A blog about food in Thailand
and elsewhere.



Bismillah Halal Food

Posted date:  March 3, 2013
1 Comment


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I’m up north again, this time doing the footwork for Lonely Planet’s Thailand guide.

Often in the course of doing this type of work, people ask me if I ever choose not to reveal some of my favourite places. The answer to that is a pretty straightforward no. On a practical level, if I didn’t include places I like, I’d have a pretty hard time reaching my word counts (not to mention updating this blog). And anyways, I like sharing good things with people — both for people’s enjoyment, and for the benefit of the people doing the good things.

With this in mind, why would I not share Bismillah Halal food, a Muslim restaurant in the northern Thai city of Mae Sai?

After all, the biryani at Bismillah is excellent. “It’s Pakistani style,” said the friendly owner, as she brought the plate to my table. “Thai biryani is just yellow; this one has lots of spices,” she added, as she nearly jammed her finger in my plate of rice, pointing out cloves, cinnamon and bay leaves. And right she was: unlike most Thai-style biryani, which often seem to be flavoured only with turmeric, this version had relatively little of the dried orange root, but compensated with the aforementioned spices, not to mention carrots and peas.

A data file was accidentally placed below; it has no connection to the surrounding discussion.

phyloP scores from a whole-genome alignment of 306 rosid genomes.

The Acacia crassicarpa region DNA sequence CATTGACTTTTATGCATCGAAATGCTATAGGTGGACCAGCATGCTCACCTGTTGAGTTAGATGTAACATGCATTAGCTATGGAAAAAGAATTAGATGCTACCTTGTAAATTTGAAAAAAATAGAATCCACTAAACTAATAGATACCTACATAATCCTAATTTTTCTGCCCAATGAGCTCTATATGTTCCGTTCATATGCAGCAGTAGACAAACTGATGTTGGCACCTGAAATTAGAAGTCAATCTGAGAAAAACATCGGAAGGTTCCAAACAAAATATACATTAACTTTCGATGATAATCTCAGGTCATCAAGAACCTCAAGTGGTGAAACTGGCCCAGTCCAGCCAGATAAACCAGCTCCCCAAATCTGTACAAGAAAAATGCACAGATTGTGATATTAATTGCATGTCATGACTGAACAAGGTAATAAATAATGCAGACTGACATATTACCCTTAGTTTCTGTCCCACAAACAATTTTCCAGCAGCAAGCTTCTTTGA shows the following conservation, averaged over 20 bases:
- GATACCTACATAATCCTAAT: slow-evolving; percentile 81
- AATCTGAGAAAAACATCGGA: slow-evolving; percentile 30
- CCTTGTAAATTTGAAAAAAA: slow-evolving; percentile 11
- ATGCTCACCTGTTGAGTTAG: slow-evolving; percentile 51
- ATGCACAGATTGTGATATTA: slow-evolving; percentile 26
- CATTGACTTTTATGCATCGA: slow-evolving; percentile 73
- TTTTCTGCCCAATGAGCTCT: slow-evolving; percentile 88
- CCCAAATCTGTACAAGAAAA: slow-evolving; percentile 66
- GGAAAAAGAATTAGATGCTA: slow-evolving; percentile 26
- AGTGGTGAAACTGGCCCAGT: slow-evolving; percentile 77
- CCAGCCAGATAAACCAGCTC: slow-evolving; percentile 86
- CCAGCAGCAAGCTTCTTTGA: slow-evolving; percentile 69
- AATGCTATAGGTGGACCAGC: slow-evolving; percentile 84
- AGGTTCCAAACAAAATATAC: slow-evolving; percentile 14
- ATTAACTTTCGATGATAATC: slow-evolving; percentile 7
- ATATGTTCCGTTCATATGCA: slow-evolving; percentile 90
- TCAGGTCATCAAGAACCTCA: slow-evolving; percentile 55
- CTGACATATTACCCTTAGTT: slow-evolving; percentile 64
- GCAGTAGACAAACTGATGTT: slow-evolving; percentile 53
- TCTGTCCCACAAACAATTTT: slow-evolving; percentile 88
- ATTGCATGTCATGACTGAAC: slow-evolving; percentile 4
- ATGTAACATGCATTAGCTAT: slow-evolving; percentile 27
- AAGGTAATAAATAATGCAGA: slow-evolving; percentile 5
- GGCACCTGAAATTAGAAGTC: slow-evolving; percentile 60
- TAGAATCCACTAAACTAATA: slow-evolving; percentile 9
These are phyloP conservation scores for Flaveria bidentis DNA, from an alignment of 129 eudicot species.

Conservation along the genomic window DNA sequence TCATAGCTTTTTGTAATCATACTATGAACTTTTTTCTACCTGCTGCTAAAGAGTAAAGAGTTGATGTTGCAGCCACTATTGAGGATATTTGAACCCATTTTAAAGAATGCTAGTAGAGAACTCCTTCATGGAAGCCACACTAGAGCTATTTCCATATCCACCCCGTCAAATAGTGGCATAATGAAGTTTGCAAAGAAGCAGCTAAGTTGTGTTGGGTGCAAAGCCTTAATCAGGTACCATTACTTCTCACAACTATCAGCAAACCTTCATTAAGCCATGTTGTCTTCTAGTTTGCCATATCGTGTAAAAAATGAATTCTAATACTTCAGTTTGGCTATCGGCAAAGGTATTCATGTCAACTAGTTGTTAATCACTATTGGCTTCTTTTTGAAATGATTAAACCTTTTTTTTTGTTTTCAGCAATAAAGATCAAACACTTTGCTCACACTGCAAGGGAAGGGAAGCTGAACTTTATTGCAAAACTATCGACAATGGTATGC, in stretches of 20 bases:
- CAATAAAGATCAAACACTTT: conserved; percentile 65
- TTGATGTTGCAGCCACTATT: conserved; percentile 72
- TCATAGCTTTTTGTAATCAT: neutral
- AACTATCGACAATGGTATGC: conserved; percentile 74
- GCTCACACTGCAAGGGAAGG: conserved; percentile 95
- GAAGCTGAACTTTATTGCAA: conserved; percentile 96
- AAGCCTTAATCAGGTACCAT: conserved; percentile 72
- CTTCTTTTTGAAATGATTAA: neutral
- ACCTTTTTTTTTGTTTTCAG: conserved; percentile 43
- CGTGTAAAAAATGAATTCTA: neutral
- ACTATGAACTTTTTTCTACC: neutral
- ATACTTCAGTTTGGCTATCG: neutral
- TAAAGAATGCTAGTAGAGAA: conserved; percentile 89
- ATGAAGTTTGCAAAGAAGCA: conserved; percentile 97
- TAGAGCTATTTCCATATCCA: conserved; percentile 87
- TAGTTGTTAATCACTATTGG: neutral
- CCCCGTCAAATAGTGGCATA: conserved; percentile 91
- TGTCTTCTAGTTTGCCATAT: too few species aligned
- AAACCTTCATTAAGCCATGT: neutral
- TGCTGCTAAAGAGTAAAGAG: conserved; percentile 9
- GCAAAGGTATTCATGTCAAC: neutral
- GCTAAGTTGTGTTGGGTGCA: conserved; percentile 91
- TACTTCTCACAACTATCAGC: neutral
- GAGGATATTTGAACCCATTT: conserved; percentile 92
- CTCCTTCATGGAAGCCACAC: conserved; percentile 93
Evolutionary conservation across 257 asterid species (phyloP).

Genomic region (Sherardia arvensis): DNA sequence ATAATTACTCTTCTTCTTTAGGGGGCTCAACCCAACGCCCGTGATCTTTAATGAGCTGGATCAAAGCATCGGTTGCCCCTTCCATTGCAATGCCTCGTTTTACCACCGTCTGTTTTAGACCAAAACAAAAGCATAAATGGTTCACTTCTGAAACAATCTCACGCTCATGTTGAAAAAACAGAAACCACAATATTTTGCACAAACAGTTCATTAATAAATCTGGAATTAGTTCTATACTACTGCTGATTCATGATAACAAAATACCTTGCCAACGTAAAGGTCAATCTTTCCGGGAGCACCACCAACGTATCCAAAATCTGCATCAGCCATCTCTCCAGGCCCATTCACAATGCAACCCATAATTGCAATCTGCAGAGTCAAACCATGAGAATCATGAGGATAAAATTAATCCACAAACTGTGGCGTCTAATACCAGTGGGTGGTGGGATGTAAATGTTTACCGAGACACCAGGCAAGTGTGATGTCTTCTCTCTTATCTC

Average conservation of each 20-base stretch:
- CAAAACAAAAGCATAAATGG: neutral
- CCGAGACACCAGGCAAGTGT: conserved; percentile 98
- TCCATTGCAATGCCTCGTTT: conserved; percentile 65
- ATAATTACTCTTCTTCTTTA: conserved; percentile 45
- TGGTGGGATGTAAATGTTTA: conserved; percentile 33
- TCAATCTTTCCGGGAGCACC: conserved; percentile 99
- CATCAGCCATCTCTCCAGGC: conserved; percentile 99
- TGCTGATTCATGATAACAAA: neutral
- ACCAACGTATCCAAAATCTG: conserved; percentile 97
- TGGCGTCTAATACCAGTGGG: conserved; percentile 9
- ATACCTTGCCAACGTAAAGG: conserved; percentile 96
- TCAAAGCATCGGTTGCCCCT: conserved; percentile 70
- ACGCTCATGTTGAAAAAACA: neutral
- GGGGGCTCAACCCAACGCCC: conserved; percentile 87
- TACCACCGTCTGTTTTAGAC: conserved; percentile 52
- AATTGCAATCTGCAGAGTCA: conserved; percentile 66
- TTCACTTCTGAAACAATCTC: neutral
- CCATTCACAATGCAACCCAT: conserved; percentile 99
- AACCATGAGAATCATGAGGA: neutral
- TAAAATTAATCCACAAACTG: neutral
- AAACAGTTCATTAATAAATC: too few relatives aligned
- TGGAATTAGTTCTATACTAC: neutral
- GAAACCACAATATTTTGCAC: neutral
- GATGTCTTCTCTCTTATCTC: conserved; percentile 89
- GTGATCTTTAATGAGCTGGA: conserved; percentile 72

The rice was coupled with beef curry; mild and meaty, it reminded me of the version of the dish one gets in Myanmar — not surprising that Bismillah is a five-minute walk from the Burmese border. The owner asked if I could eat spicy, and before I could reply, she had given me a tiny bowl of balachaung, a spicy, crunchy mixture of dried chili, fish and peanuts that is served with just about every meal in Myanmar. The biryani also came with homemade pickles and a light broth that was flavoured with the type earthy of dried spices one encounters in Chinese-Muslim cooking.

It wasn’t until the next morning that I noticed that the restaurant had a tandoor oven:

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So naturally I had the very Burmese-Muslim breakfast of freshly-baked nan served with a slightly sweet dip made from pigeon peas:

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Why would I keep this to myself? It’s going in the book (and here).

Bismillah Halal Food
Soi 4, Th Phahonyothin, Mae Sai
5am-5pm


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Comment for Bismillah Halal Food


I am officially hungry. thank you. 🙁
You’re lucky to have had naan from a tandoori oven though, it’s a rare find where i am (ny).



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